Back Yard Drop: The back yard falls off abruptly with a grade change of about 30 feet down to two existing ponds. This severe grade change was terraced and tamed with numerous truckloads (hundreds of tons) of natural sandstone boulders. A staircase created from reclaimed curbstones with a sitting bench halfway down provides access two-thirds of the way down to the ponds. A series of smaller steps and secondary gravel paths lead visitors to the pond's edge and back up to other areas of the property.

The Plant Palette: This amount of hardscaping needs a lot of softening. The extensive planting includes 57 shade and ornamental trees, (some spaded in with a 90-inch tree spade), 41 evergreen trees, nearly 1,000 shrubs, 1,600 perennials, 2,700 containers of groundcover and annuals for additional summer color.




Indigenous stone columns support the hand-hewn gate. Bent horseshoes serve as gate handles. The antique, hand-chiseled horse watering trough is believed to have been built in Northern France. It was re-plumbed with an old kitchen hand pump to a fresh water source. Climbing hydrangeas add to the intended timeworn appearance of this project.





The path leading to the house transitions from brick pavement to a gravel and stepping stone pathway. Reclaimed rooftop stone cap pieces from an old multistory house in southern Ohio anchor the site and serve as benches. The obelisk (top right) is a large piece of quarried sandstone. Plantings include Hakonechloa macra, Ligularia, Hydrangea paniculata 'Tardiva', Brunnera macrophylla, Cornus kousa chinensis, Fothergilla gardenii, rhododendron 'English Roseum' and Cotoneaster horizontalis.





The stone columns are uplit with KLV360 low-voltage well lights with FMW (wide flood) 36-watt MR-16 lamps from Kim Lighting. The uplighting under the stone bench used the same well lights, but with 20-watt MR16s with a 40? beam angle. The down lighting on the walls is 8.5-watt wedge base LEDs (1L6.XXX from Integral Lighting). Behind the wall, the Japanese maple is uplit with 20-watt MR16s with a 60? spread (Kim KLV205). The lighting was by Donavin Baumgartner of Vanderwist of Northeast Ohio.


Second Stage
Almost immediately after completing the initial work, the homeowner contacted McClaren and the Burton, Ohio landscaping company with new ideas. These included the relocation of the existing driveway to the opposite side of the property, temporary parking to prepare for the likelihood of seasonal flooding, and a wall to soften the view of the home from the road. In addition, the client wanted this to be an area where visiting neighbors, horses and dogs could stop and rest.

According to McClaren, Impullitti Landscaping embraced an "old school" mindset for this unique and challenging assignment.

It started with the complete demolition and removal of the asphalt driveway. Challenges at this stage included problematic grade changes and the necessity of wall footers due to existing large trees and their root zones that could not be disturbed. Keeping the environment in mind, the landscapers reused what they could of the old driveway as base material for the new one. For the stone wall that framed the view of the home from the road, Impullitti Landscaping put much effort into making it look as though it had always been there.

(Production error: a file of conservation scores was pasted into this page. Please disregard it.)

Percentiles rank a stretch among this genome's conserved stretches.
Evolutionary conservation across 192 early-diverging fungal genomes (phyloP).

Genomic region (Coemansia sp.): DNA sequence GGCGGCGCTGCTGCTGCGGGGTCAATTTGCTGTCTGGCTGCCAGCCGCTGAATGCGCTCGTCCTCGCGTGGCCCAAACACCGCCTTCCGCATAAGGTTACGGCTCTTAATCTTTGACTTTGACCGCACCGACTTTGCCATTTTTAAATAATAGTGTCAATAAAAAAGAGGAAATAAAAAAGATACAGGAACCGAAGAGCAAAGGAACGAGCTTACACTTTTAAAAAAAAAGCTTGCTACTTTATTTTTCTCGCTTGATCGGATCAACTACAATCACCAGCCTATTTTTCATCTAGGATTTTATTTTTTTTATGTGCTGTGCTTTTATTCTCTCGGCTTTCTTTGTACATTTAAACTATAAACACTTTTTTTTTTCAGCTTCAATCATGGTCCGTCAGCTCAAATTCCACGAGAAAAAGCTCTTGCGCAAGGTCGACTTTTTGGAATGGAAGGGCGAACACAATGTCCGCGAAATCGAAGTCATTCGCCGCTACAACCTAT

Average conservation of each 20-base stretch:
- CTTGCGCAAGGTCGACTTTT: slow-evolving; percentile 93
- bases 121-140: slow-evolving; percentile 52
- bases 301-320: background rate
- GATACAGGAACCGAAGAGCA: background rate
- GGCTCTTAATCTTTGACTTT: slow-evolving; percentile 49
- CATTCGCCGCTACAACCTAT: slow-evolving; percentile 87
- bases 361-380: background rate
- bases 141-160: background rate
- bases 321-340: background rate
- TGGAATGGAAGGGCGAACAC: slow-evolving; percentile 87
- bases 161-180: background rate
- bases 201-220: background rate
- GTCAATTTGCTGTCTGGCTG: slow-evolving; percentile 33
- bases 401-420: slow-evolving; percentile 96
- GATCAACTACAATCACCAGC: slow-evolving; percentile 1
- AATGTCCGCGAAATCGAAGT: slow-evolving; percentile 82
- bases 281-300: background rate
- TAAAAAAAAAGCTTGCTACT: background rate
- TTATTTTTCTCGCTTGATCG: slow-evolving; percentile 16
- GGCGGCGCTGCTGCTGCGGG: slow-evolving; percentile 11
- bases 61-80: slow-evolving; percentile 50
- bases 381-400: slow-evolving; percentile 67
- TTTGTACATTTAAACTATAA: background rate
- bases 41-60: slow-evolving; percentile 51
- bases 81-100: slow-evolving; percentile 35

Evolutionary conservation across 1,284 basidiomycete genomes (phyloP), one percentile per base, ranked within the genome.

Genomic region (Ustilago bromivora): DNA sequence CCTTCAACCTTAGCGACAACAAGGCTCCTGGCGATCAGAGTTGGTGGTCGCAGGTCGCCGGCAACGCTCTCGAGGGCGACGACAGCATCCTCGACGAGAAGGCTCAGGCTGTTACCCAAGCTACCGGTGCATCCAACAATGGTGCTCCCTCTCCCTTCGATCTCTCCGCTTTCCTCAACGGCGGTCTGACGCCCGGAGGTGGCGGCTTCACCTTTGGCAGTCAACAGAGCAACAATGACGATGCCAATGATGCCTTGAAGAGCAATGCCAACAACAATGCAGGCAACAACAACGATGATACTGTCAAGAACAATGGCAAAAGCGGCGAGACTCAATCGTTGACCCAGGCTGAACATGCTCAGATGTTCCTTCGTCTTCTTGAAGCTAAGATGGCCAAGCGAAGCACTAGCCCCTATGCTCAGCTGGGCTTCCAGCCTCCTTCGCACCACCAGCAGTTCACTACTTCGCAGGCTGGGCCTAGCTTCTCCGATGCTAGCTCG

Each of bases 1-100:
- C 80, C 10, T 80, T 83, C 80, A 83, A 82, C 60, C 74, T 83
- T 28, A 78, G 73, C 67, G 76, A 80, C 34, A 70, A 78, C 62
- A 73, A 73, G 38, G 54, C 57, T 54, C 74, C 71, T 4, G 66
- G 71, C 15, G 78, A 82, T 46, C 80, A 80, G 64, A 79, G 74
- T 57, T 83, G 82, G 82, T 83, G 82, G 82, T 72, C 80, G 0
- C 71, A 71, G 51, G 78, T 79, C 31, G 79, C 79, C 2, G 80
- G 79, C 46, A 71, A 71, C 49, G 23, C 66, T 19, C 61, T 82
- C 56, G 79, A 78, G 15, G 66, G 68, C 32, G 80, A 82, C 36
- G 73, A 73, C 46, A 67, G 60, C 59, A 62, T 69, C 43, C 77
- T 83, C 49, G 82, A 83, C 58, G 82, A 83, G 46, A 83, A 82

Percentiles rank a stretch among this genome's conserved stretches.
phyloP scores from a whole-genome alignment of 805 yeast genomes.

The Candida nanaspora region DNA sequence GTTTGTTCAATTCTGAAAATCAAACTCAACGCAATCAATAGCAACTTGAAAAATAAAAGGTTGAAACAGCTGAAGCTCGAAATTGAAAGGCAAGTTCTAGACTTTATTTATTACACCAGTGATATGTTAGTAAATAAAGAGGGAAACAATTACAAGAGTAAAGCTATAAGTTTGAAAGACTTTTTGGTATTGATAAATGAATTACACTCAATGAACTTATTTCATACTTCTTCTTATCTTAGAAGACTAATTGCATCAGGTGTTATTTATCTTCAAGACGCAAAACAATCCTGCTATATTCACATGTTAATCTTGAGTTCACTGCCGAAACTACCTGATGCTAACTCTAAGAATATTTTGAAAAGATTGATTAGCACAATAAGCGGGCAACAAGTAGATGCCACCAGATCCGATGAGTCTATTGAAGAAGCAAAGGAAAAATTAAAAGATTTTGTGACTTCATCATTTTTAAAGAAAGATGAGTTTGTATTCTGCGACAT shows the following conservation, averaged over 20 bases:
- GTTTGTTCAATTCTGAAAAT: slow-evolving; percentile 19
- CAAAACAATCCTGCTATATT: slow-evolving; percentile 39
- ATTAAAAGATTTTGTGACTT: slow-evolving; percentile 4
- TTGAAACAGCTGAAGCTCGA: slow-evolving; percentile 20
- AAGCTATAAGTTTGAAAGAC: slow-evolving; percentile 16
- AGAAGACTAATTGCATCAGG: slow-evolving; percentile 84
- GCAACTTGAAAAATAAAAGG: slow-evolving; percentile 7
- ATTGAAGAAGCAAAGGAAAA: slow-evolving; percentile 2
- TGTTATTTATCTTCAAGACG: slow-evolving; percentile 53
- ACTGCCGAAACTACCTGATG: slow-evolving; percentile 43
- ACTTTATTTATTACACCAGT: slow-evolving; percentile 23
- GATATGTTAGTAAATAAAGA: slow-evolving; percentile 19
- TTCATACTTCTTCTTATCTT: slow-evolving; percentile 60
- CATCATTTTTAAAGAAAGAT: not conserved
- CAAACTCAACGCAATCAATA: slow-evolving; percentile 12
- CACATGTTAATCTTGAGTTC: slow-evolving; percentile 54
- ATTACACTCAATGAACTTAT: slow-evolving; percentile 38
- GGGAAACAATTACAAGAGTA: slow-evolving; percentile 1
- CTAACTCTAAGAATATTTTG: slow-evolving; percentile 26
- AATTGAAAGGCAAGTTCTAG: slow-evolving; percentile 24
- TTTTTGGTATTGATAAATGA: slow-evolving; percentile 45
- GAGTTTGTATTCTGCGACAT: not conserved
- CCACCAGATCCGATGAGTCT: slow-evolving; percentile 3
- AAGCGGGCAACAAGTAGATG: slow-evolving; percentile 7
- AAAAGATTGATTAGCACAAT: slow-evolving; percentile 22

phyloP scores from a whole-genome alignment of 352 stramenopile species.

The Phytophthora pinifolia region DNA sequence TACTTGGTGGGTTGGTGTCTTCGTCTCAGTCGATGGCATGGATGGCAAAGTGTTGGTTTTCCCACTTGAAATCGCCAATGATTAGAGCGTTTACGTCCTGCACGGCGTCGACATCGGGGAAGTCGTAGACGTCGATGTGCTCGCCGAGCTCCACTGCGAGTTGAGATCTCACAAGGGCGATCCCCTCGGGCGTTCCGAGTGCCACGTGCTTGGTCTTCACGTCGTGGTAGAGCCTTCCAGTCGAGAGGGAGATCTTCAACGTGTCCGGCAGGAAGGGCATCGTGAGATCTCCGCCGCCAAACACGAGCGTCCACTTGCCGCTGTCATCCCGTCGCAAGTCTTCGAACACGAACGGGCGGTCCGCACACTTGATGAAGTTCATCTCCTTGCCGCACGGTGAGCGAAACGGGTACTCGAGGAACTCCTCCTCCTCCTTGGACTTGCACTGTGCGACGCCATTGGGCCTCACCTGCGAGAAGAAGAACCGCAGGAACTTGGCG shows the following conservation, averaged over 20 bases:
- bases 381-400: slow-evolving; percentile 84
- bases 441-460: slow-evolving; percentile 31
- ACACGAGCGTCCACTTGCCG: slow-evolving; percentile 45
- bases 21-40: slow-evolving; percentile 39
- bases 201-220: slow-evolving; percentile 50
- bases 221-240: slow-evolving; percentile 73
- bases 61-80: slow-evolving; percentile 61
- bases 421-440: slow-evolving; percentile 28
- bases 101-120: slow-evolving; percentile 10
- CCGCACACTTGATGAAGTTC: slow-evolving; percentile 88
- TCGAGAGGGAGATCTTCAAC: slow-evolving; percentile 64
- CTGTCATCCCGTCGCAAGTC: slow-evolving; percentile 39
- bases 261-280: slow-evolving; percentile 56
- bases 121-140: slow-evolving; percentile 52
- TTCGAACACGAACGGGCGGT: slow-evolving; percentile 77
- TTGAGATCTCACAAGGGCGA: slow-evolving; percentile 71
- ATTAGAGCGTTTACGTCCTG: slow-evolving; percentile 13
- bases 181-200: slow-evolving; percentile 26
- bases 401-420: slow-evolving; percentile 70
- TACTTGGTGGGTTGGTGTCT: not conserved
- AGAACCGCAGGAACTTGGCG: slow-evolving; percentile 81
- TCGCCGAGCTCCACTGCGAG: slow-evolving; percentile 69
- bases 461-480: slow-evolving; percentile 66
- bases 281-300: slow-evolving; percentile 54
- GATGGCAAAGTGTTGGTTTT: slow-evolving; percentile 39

"The wall had to take a serpentine shape to squeeze it into the area with the grades and trees," writes McClaren. "To give the wall an organic look, parts of it are buried into an existing hillside."

He adds that the veneer is a natural stone that is indigenous to the area. Sandstone banding breaks up the veneer and ties in the cap and bench top.

To water the horses and dogs, they located an old hand-carved horse trough thought to have been created, based on the carving style, in Northern France. The landscapers plumbed an old kitchen hand pump to a fresh water source to fill the trough.




A curvilinear stone bench juts out from the wall. The wall's veneer is a natural stone that is indigenous to the area. Sandstone banding breaks up the veneer and ties in the cap and bench top.


As a flood control measure, Impullitti Landscaping excavated the area where the pond would overflow and built a deep dry-laid boulder well. The water now flows over the boulders and down into a concrete culvert that runs under the entire area. The culvert ties into a small swale/creek before eventually finding its way to the river.

A tall piece of quarried sandstone with a lot of natural character was used as an obelisk to signify the transition from a brick walk to a gravel and stepping stone path that leads up to the home.

The main pavement of reclaimed granite cobbles serves as a walkway and a gathering area and also allows for emergency parking when the roads flood. Great pains were taken to have it not look like a driveway or parking area.

The strategically placed low-voltage lighting highlights the architecture of the project and emphasizes the texture and natural beauty of the stone.

The plant palette for this portion of the project involved repetition of plant material from the prior installations. The area is predominantly shady, so Impullitti Landscaping planted a lot of ferns, trees and shrubs. Hydrangea anomala petiolaris vines were trained onto the walls to add to the desired aged effect.

Thoroughly pleased with the skillfully crafted and striking results accomplished in these two separate stages, the homeowners have since used Impullitti Landscaping for smaller installations and all of their exterior landscape management including; annual flower color, maintenance, fertilization, upkeep of the lighting, irrigation and water features, and more.








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October 15, 2019, 10:47 pm PDT